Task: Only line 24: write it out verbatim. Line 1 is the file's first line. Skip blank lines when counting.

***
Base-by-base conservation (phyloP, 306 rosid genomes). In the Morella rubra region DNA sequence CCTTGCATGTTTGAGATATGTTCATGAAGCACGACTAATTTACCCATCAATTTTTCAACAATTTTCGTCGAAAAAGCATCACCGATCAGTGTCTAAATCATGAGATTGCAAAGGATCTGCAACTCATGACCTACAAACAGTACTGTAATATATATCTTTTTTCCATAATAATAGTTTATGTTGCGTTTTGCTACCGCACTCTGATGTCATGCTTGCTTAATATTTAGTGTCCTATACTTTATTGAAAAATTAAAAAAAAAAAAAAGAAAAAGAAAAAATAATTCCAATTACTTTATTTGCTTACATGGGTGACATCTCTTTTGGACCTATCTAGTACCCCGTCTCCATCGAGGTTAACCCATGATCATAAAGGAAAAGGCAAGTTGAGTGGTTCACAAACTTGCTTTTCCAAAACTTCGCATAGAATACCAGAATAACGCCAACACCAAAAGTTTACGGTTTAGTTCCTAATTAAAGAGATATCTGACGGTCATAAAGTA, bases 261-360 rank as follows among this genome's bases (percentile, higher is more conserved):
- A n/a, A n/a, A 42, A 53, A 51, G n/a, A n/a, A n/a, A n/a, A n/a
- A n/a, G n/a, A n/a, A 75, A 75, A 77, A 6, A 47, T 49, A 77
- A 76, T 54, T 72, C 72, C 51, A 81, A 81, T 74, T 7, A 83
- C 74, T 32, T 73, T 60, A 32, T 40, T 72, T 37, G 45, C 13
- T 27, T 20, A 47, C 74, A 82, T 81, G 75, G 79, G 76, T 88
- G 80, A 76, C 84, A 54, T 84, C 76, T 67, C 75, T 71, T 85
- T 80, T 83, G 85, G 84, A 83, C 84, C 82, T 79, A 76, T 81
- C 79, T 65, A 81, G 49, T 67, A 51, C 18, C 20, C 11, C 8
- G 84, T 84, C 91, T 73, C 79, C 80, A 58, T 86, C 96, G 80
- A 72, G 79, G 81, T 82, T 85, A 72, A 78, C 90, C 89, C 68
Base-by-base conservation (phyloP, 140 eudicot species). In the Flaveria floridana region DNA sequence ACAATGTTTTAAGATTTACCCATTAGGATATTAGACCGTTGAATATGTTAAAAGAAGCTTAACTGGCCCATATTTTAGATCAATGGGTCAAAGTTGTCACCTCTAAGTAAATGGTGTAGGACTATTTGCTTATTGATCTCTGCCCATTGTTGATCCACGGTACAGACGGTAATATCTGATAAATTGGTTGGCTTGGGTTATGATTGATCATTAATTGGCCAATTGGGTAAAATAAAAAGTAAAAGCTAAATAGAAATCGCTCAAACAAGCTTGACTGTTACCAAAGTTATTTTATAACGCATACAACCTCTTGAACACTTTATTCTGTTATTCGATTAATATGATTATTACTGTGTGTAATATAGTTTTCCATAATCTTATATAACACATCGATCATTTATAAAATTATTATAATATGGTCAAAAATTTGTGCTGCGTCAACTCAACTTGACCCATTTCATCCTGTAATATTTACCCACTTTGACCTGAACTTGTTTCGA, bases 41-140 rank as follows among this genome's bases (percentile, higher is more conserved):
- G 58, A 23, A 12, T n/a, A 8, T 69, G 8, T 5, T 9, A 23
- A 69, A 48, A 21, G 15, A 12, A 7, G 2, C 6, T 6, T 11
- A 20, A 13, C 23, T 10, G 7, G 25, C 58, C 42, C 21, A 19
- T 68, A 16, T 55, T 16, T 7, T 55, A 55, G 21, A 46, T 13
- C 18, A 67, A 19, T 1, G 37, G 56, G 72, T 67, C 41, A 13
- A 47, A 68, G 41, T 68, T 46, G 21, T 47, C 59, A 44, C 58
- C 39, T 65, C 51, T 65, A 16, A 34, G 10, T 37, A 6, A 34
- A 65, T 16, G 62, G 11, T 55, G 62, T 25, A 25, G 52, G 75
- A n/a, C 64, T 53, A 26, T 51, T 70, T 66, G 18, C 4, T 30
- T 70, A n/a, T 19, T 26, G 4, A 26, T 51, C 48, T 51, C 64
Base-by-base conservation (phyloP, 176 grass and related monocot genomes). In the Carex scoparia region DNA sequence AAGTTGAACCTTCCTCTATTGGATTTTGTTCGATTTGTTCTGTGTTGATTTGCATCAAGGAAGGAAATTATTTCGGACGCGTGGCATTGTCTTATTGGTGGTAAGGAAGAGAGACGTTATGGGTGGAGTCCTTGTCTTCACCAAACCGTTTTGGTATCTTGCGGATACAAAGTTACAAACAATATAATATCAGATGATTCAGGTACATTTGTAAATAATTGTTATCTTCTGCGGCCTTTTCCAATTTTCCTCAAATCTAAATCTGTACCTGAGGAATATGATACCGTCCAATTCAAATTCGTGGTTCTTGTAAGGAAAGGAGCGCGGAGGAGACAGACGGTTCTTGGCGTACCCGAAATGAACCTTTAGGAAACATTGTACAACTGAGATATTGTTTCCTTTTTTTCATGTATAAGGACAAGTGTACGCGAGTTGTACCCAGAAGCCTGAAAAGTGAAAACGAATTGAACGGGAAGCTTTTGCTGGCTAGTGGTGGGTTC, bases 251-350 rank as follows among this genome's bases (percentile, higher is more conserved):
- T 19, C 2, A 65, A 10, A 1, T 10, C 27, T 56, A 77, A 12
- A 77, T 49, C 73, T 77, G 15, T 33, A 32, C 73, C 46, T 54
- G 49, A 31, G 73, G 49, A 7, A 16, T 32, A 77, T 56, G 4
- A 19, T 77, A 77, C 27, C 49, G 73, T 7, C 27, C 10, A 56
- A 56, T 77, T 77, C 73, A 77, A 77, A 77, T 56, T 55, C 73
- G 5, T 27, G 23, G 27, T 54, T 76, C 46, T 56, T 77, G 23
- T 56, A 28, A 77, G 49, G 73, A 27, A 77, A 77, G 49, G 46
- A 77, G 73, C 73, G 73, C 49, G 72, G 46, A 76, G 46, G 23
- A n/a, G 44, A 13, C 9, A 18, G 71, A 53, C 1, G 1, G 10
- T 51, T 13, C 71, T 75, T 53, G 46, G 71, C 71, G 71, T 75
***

- T 19, C 2, A 65, A 10, A 1, T 10, C 27, T 56, A 77, A 12